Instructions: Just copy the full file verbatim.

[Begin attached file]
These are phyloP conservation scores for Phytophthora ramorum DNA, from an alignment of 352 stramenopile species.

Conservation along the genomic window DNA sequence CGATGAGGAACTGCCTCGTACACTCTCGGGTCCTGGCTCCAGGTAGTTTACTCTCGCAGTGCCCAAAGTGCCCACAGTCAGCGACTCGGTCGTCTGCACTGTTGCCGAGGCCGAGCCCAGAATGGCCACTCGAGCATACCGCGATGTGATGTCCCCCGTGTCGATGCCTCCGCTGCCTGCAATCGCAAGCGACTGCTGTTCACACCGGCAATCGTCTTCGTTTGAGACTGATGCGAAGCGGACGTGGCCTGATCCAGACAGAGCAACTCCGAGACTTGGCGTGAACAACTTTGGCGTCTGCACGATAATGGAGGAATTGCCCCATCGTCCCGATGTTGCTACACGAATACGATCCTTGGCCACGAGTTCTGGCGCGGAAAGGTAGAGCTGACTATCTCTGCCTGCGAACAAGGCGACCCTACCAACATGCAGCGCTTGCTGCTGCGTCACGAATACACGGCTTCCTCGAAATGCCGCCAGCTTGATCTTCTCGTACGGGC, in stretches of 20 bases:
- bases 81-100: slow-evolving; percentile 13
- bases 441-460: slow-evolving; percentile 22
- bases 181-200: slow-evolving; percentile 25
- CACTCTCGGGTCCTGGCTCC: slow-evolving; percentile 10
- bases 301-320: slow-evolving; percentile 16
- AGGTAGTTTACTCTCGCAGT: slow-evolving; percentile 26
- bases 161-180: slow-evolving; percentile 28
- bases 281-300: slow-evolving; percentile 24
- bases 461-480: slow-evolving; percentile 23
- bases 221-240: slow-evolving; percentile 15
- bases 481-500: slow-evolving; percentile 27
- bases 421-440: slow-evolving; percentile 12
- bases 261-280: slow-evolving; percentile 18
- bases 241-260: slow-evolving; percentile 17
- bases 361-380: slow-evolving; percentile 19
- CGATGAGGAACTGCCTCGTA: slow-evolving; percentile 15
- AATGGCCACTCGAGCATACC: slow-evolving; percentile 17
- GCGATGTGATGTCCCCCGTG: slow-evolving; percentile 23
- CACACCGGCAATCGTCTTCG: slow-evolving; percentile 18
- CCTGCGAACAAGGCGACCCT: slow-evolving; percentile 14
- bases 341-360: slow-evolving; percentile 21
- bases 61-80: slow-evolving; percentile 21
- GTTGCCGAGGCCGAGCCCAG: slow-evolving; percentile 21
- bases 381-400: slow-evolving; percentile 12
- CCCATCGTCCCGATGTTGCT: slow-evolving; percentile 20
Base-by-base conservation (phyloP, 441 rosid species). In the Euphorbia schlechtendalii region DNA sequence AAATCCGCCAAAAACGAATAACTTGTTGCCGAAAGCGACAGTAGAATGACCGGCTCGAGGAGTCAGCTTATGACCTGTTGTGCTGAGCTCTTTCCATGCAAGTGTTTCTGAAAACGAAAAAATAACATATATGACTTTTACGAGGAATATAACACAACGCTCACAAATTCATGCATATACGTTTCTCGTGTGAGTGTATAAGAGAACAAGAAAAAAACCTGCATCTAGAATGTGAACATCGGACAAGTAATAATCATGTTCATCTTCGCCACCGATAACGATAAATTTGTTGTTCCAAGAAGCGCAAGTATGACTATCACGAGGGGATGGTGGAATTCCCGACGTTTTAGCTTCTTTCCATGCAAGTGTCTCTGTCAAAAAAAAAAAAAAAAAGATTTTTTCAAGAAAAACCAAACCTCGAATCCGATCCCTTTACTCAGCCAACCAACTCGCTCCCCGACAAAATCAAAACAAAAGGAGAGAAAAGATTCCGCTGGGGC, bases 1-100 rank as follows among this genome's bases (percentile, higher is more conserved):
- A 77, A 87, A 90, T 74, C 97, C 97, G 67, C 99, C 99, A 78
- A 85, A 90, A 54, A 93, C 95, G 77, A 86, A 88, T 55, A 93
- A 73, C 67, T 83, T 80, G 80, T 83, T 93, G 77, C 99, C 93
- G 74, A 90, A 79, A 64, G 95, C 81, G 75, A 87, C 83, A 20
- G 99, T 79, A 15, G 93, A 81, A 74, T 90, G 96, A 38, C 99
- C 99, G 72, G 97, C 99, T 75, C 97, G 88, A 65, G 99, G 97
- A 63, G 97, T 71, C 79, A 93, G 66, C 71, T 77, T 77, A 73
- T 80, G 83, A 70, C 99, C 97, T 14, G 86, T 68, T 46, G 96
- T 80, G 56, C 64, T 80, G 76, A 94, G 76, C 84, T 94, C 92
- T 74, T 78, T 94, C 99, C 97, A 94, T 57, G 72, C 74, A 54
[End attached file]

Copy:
These are phyloP conservation scores for Phytophthora ramorum DNA, from an alignment of 352 stramenopile species.

Conservation along the genomic window DNA sequence CGATGAGGAACTGCCTCGTACACTCTCGGGTCCTGGCTCCAGGTAGTTTACTCTCGCAGTGCCCAAAGTGCCCACAGTCAGCGACTCGGTCGTCTGCACTGTTGCCGAGGCCGAGCCCAGAATGGCCACTCGAGCATACCGCGATGTGATGTCCCCCGTGTCGATGCCTCCGCTGCCTGCAATCGCAAGCGACTGCTGTTCACACCGGCAATCGTCTTCGTTTGAGACTGATGCGAAGCGGACGTGGCCTGATCCAGACAGAGCAACTCCGAGACTTGGCGTGAACAACTTTGGCGTCTGCACGATAATGGAGGAATTGCCCCATCGTCCCGATGTTGCTACACGAATACGATCCTTGGCCACGAGTTCTGGCGCGGAAAGGTAGAGCTGACTATCTCTGCCTGCGAACAAGGCGACCCTACCAACATGCAGCGCTTGCTGCTGCGTCACGAATACACGGCTTCCTCGAAATGCCGCCAGCTTGATCTTCTCGTACGGGC, in stretches of 20 bases:
- bases 81-100: slow-evolving; percentile 13
- bases 441-460: slow-evolving; percentile 22
- bases 181-200: slow-evolving; percentile 25
- CACTCTCGGGTCCTGGCTCC: slow-evolving; percentile 10
- bases 301-320: slow-evolving; percentile 16
- AGGTAGTTTACTCTCGCAGT: slow-evolving; percentile 26
- bases 161-180: slow-evolving; percentile 28
- bases 281-300: slow-evolving; percentile 24
- bases 461-480: slow-evolving; percentile 23
- bases 221-240: slow-evolving; percentile 15
- bases 481-500: slow-evolving; percentile 27
- bases 421-440: slow-evolving; percentile 12
- bases 261-280: slow-evolving; percentile 18
- bases 241-260: slow-evolving; percentile 17
- bases 361-380: slow-evolving; percentile 19
- CGATGAGGAACTGCCTCGTA: slow-evolving; percentile 15
- AATGGCCACTCGAGCATACC: slow-evolving; percentile 17
- GCGATGTGATGTCCCCCGTG: slow-evolving; percentile 23
- CACACCGGCAATCGTCTTCG: slow-evolving; percentile 18
- CCTGCGAACAAGGCGACCCT: slow-evolving; percentile 14
- bases 341-360: slow-evolving; percentile 21
- bases 61-80: slow-evolving; percentile 21
- GTTGCCGAGGCCGAGCCCAG: slow-evolving; percentile 21
- bases 381-400: slow-evolving; percentile 12
- CCCATCGTCCCGATGTTGCT: slow-evolving; percentile 20
Base-by-base conservation (phyloP, 441 rosid species). In the Euphorbia schlechtendalii region DNA sequence AAATCCGCCAAAAACGAATAACTTGTTGCCGAAAGCGACAGTAGAATGACCGGCTCGAGGAGTCAGCTTATGACCTGTTGTGCTGAGCTCTTTCCATGCAAGTGTTTCTGAAAACGAAAAAATAACATATATGACTTTTACGAGGAATATAACACAACGCTCACAAATTCATGCATATACGTTTCTCGTGTGAGTGTATAAGAGAACAAGAAAAAAACCTGCATCTAGAATGTGAACATCGGACAAGTAATAATCATGTTCATCTTCGCCACCGATAACGATAAATTTGTTGTTCCAAGAAGCGCAAGTATGACTATCACGAGGGGATGGTGGAATTCCCGACGTTTTAGCTTCTTTCCATGCAAGTGTCTCTGTCAAAAAAAAAAAAAAAAAGATTTTTTCAAGAAAAACCAAACCTCGAATCCGATCCCTTTACTCAGCCAACCAACTCGCTCCCCGACAAAATCAAAACAAAAGGAGAGAAAAGATTCCGCTGGGGC, bases 1-100 rank as follows among this genome's bases (percentile, higher is more conserved):
- A 77, A 87, A 90, T 74, C 97, C 97, G 67, C 99, C 99, A 78
- A 85, A 90, A 54, A 93, C 95, G 77, A 86, A 88, T 55, A 93
- A 73, C 67, T 83, T 80, G 80, T 83, T 93, G 77, C 99, C 93
- G 74, A 90, A 79, A 64, G 95, C 81, G 75, A 87, C 83, A 20
- G 99, T 79, A 15, G 93, A 81, A 74, T 90, G 96, A 38, C 99
- C 99, G 72, G 97, C 99, T 75, C 97, G 88, A 65, G 99, G 97
- A 63, G 97, T 71, C 79, A 93, G 66, C 71, T 77, T 77, A 73
- T 80, G 83, A 70, C 99, C 97, T 14, G 86, T 68, T 46, G 96
- T 80, G 56, C 64, T 80, G 76, A 94, G 76, C 84, T 94, C 92
- T 74, T 78, T 94, C 99, C 97, A 94, T 57, G 72, C 74, A 54